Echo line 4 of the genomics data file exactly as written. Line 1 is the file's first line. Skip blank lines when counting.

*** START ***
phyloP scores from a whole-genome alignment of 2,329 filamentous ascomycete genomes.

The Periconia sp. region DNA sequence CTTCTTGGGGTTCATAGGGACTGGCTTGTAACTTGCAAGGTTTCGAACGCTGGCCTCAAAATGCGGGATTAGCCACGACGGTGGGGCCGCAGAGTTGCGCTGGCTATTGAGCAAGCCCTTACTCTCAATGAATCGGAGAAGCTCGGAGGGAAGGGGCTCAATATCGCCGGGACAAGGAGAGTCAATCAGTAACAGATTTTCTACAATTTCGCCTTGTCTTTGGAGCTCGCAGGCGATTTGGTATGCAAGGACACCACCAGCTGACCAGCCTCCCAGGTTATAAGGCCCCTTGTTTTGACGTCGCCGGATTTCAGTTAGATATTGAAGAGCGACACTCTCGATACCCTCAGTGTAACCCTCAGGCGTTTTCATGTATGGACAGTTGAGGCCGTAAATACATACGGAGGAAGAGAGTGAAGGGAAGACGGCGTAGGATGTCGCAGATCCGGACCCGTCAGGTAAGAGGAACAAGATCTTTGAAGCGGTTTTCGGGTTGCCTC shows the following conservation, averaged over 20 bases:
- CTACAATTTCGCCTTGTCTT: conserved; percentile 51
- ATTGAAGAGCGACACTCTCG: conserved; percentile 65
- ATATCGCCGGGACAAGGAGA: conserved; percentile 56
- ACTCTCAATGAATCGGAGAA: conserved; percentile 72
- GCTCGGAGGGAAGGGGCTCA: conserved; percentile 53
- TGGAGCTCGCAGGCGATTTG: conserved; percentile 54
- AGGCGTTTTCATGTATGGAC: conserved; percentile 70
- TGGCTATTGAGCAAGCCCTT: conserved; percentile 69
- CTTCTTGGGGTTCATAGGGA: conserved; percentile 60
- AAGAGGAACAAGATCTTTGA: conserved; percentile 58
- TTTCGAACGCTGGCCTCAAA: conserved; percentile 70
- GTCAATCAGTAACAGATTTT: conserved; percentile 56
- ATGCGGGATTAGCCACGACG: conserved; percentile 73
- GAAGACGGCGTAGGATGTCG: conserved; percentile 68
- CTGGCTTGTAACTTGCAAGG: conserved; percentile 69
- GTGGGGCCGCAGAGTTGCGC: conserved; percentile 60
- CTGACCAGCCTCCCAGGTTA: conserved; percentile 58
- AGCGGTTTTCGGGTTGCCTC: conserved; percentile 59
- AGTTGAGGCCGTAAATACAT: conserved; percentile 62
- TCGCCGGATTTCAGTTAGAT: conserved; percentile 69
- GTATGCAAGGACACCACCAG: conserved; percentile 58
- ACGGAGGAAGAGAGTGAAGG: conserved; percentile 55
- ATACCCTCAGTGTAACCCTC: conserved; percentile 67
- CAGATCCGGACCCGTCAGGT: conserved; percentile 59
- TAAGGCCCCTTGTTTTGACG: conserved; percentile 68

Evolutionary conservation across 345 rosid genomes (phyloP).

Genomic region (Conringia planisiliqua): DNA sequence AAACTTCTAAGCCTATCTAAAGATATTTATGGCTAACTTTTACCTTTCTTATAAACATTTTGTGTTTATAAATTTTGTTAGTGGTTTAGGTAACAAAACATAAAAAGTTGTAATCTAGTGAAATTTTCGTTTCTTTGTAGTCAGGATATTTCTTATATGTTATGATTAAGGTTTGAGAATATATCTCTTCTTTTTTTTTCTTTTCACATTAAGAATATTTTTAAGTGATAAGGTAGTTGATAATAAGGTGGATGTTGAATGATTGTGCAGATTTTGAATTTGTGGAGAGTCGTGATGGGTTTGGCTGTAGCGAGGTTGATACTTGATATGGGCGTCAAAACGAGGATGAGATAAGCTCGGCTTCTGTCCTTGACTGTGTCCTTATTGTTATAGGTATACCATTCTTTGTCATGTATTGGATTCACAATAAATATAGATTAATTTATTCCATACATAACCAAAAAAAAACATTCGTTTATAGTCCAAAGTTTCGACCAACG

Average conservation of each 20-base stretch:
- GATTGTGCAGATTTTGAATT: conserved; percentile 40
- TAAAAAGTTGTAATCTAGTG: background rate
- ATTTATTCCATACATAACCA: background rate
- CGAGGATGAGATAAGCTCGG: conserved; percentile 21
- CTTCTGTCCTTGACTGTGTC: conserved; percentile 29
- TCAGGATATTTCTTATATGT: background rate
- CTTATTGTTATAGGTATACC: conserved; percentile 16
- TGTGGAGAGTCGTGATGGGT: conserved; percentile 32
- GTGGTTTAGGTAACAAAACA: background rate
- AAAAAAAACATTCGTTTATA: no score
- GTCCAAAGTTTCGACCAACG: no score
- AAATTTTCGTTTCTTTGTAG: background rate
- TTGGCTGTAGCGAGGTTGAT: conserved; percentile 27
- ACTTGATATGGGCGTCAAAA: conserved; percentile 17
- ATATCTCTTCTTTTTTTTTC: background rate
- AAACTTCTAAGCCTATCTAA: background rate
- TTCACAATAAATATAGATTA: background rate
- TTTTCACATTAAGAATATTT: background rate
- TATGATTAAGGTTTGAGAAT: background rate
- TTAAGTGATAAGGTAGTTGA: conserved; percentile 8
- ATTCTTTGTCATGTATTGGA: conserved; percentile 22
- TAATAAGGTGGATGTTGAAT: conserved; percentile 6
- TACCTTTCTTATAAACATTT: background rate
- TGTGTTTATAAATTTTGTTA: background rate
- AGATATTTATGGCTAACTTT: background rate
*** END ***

- ATTGAAGAGCGACACTCTCG: conserved; percentile 65